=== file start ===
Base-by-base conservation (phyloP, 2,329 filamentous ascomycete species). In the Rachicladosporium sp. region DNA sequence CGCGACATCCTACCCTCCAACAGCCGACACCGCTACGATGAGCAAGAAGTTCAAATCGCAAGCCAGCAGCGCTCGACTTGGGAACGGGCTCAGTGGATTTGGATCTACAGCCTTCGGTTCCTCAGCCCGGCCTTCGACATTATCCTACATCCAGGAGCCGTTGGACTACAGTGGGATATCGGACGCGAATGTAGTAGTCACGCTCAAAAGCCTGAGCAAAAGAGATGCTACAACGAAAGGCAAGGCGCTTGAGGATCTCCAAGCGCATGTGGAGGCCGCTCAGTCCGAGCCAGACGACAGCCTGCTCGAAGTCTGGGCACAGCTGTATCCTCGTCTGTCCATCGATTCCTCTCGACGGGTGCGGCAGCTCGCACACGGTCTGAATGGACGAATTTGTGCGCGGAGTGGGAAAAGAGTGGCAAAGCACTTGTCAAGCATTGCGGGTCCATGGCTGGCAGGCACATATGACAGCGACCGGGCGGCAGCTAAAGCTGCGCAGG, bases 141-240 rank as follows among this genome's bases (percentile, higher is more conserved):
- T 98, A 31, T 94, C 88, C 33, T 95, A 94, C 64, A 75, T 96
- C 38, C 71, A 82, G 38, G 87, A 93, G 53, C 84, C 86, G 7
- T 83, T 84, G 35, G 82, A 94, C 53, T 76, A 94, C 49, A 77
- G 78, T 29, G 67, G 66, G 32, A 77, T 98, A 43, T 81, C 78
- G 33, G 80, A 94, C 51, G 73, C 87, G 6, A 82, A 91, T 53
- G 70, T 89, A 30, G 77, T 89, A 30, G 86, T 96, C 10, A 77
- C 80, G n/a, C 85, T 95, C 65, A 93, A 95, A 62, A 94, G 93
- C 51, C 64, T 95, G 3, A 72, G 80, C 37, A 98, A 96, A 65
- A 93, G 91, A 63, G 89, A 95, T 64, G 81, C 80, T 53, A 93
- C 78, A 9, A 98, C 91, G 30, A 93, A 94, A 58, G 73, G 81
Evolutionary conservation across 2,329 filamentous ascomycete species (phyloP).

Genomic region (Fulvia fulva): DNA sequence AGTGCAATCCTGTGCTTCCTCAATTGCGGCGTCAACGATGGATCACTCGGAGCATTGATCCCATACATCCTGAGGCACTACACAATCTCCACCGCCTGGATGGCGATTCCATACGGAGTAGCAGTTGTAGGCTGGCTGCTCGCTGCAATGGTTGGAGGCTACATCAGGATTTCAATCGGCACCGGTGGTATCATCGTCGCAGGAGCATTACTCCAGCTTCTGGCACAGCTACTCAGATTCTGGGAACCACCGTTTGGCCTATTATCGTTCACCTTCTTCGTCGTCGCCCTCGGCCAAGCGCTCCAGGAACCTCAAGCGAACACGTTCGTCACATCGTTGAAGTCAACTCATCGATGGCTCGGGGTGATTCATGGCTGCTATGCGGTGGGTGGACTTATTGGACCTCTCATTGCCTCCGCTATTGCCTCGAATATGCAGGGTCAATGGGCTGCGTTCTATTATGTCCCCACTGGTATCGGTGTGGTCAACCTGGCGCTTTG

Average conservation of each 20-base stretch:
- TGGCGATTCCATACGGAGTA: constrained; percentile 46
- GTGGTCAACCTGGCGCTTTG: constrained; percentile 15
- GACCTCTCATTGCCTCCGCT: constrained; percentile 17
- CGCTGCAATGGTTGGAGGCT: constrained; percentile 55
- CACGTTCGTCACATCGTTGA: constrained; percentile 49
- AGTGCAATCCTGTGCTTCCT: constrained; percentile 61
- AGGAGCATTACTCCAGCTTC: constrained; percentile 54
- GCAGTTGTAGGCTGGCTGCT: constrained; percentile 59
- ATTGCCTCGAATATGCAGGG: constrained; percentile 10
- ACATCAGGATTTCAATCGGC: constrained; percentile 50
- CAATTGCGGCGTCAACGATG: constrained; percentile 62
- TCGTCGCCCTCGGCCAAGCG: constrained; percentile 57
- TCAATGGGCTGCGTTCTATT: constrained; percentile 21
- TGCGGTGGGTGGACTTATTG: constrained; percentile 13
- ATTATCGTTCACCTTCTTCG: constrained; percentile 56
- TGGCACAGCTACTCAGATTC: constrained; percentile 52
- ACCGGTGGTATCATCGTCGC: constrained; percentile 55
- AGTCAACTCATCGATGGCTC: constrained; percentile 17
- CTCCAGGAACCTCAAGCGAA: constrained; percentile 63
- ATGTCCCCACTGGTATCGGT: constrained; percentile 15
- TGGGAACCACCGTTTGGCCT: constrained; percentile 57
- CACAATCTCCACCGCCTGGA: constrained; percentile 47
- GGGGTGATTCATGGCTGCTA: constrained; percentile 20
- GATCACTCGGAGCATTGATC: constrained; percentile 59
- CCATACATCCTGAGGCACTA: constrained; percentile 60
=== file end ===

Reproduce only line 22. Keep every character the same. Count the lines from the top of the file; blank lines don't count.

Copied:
- GCAGTTGTAGGCTGGCTGCT: constrained; percentile 59